US-based Ghanaian legal practitioner, Professor Kwaku Asare, popularly known as Prof. Azar is hitting back at critics who are castigating Auditor General, Daniel Domelevo over what they say is his failure to verify names provided by GETFund as beneficiaries of the scholarship scheme.
Analysing the situation, using the recent Airbus-saga as an example, Prof. Azar said Mr. Domelevo did nothing wrong considering there were similar situations where the UK’s Serious Fraud Office provided documents, implicating some persons in countries including Ghana.
According to him,
“The Auditor-General did not have to contact GB81 (GETFund Beneficiaries) for the same reason that the UK SFO (UK’s Serious Fraud Office) did not have to contact GO1 (Government Official 1).”
In addition, he believes the Special Prosecutor, Martin Amidu cannot overlook the GETFund issue while giving attention to that of the Airbus.
“You cannot praise the UK SFO while condemning the Ghana AG. Nor can the Special Prosecutor act on the UK SFO report while being wilfully blind to the Ghana AG GETFund Compliance Audit.” He noted.
Defending Mr. Domelevo, Prof. Azar said “there is nothing wrong with the AG publishing the list of GB (GETFund Beneficiaries). This list should be on GETFund’s website to start with. But this is Ghana.” he wrote in a Facebook post.
An audit released by the Ghana Education Trust Fund (GETFUND) Scholarship scheme for the period 2012 to 2018, named some government appointees as beneficiaries of the fund set aside majorly for needy but brilliant students.
The performance audit report cited some personalities including lecturers, media practitioners and heads of institutions as having profited from the funds.
Many including some journalists, lecturers, and politicians, have since emerged to deny having benefitted from the funds as indicated by the report, demanding for a retraction of their names and threatening lawsuits in some cases, against Mr. Domelevo.
On the back of that, some critics believe Mr. Domelevo acted rather irresponsibly by just accepting the list provided by GETFund as final truth, without scrutinising the documents and verifying them against the bank statements provided.
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It will be recalled that Airbus, a company noted for the manufacturing of Aircrafts, said it had paid bribe in Ghana and some other African countries between 2011 and 2015.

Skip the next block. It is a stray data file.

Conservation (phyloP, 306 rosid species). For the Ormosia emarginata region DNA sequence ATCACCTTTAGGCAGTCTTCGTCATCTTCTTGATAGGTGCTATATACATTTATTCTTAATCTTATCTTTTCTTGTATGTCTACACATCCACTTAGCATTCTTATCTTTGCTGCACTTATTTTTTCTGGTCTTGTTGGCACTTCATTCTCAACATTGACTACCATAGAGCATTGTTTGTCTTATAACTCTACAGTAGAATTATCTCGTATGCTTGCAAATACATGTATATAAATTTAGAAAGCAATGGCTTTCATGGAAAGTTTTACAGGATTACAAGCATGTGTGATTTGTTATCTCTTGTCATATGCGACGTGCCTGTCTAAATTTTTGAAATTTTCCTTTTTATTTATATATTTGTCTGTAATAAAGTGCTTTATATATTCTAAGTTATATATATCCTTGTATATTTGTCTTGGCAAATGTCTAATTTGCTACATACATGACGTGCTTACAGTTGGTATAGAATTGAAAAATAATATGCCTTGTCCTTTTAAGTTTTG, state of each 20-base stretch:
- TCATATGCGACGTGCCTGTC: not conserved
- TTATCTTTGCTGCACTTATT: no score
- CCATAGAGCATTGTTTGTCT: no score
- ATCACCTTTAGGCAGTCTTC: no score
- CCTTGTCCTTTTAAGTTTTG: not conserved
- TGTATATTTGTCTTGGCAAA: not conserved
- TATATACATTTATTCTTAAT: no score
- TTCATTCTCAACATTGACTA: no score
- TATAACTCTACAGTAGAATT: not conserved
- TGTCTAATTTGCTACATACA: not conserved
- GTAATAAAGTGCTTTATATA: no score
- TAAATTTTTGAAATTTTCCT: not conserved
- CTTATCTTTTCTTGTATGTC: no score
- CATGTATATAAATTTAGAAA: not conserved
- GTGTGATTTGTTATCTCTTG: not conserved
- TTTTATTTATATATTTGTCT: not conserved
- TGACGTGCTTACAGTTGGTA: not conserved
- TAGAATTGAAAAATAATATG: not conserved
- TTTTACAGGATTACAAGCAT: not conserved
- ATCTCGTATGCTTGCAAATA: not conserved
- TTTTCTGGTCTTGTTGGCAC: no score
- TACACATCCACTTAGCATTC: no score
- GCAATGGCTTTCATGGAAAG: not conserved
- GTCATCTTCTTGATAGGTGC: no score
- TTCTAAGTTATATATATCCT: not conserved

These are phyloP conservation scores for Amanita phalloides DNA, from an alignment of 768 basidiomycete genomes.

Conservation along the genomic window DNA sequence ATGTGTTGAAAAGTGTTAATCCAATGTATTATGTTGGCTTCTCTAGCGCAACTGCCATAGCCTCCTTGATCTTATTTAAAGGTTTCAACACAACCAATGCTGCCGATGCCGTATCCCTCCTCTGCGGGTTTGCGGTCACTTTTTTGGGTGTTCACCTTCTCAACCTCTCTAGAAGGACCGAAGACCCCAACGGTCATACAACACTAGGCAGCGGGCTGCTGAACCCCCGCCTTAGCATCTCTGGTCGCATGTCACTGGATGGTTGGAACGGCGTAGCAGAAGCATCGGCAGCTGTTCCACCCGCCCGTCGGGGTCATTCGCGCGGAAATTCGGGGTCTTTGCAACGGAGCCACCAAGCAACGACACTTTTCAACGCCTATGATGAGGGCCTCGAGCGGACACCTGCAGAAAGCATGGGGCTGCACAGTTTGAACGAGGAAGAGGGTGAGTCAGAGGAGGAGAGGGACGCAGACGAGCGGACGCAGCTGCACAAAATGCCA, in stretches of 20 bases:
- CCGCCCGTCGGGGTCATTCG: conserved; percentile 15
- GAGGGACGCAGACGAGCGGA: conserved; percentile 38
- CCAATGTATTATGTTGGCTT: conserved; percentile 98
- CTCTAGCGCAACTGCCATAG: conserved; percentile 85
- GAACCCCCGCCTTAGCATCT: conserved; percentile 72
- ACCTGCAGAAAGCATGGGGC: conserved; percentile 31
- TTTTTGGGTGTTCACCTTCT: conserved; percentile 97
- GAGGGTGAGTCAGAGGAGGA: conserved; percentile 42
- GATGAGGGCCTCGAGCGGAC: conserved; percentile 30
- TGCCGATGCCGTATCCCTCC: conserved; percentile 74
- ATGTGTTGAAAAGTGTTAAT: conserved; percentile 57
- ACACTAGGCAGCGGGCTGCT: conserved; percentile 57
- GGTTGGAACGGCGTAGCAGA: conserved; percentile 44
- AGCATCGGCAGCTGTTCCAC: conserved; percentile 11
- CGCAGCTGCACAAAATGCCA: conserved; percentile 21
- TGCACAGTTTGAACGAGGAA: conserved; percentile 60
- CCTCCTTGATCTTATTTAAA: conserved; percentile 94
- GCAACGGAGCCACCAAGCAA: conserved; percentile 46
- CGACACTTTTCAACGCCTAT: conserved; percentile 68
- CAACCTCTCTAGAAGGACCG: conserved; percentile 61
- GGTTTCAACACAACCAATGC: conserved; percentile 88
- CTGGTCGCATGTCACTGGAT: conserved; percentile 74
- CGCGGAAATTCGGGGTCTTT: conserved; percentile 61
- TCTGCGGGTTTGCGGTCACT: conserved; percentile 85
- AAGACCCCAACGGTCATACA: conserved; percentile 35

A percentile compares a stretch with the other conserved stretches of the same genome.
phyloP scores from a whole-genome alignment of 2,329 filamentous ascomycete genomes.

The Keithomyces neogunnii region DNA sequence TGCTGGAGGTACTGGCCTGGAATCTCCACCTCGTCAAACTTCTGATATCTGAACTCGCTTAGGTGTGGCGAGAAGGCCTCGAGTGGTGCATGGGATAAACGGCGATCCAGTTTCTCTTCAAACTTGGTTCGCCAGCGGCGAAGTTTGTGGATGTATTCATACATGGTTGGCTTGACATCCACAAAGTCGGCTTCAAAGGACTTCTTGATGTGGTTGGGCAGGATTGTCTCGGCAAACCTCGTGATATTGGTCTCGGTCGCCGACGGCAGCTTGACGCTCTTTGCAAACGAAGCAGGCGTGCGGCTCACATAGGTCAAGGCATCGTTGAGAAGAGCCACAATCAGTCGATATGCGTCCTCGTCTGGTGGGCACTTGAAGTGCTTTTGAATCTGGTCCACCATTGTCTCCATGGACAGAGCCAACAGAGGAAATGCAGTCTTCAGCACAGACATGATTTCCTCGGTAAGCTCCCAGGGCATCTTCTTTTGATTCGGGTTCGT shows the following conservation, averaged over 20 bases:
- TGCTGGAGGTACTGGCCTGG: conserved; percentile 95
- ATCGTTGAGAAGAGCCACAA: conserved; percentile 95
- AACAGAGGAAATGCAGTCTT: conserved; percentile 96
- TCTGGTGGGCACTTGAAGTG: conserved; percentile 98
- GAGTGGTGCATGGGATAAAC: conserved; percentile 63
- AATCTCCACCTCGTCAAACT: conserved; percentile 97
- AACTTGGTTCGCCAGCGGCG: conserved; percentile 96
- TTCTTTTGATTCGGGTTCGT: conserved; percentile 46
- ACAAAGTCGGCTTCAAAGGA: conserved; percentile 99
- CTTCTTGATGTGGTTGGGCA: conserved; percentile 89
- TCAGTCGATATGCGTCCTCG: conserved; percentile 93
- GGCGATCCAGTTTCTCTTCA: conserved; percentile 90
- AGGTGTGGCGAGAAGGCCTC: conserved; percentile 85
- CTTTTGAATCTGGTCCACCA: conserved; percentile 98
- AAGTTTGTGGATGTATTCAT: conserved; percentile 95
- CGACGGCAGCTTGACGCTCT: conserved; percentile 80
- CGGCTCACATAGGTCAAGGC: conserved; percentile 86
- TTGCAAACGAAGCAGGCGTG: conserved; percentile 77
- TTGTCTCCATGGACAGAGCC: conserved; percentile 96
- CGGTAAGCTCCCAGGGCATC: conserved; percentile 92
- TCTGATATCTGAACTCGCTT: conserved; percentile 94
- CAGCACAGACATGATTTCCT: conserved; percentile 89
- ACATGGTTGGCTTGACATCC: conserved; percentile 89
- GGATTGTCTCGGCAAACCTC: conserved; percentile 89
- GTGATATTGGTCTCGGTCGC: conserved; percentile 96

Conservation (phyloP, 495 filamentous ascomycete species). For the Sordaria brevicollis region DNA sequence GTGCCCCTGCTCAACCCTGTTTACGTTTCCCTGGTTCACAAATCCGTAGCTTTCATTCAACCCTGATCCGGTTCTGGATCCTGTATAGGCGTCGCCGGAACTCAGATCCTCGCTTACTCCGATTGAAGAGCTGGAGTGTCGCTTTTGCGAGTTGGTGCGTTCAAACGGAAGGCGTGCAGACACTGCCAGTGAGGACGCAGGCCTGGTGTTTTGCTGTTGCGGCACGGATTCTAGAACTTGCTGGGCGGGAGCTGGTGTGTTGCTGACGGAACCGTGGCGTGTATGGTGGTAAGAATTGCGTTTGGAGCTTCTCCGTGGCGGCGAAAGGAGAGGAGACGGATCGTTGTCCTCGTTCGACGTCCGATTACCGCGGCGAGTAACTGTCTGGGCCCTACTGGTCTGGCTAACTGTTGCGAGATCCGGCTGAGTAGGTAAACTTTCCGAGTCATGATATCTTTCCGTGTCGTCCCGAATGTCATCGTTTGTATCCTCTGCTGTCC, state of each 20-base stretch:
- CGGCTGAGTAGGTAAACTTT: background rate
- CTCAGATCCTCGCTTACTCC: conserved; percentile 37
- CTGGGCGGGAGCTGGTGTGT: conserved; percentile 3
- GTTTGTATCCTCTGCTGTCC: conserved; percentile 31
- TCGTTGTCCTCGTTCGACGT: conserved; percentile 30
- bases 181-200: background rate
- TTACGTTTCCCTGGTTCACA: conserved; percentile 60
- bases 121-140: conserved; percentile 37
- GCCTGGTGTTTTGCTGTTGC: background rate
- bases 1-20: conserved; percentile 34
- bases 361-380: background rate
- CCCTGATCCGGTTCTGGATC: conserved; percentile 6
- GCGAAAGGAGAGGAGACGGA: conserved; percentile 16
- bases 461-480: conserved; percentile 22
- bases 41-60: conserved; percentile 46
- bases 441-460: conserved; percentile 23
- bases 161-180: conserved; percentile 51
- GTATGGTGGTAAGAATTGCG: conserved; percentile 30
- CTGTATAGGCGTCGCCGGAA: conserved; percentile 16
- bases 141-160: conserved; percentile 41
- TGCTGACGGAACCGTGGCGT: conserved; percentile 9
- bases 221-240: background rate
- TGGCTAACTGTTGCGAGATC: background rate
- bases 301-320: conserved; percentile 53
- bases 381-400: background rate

This was revealed in a corruption investigation of business deals Airbus has been involved in for the past 10 years.
UK-based Newspaper, The Guardian, wring on the outcome of the UK’s Serious Fraud Office (SFO) investigation stated that “Allison Clare, for the SFO, told the court the company had paid bribes in Malaysia, Sri Lanka, Indonesia, Taiwan and Ghana between 2011 and 2015.”
A judgment from the Crown Court at Southwark, UK, last month said: “The fifth count alleges that contrary to section 7 of the Bribery Act 2010, between 1 July 2011 and 1 June 2015, Airbus SE failed to prevent persons associated with Airbus SE from bribing others concerned with the purchase of military transport aircraft by the government of Ghana, where the said bribery was intended to obtain or retain business or advantage in the conduct of business for Airbus SE. 53.
“Between 2009 and 2015, an Airbus defence company engaged Intermediary 5, a close relative of a high-ranking elected Ghanaian government official (Government Official 1) as its BP in respect of the proposed sale of three military transport aircraft to the government of Ghana.
“A number of Airbus employees knew that Intermediary 5 was a close relative of Government Official 1, who was a key decision-maker in respect of the proposed sales. A number of Airbus employees made or promised success-based commission payments of approximately €5 million to Intermediary 5.
“False documentation was created by or with the agreement of Airbus employees in order to support and disguise these payments. The payments were intended to induce or reward ‘improper favour’ by Government Official 1 toward Airbus. Payments were eventually stopped due to the arrangement failing the due diligence processes required by the Liquidation Committee.”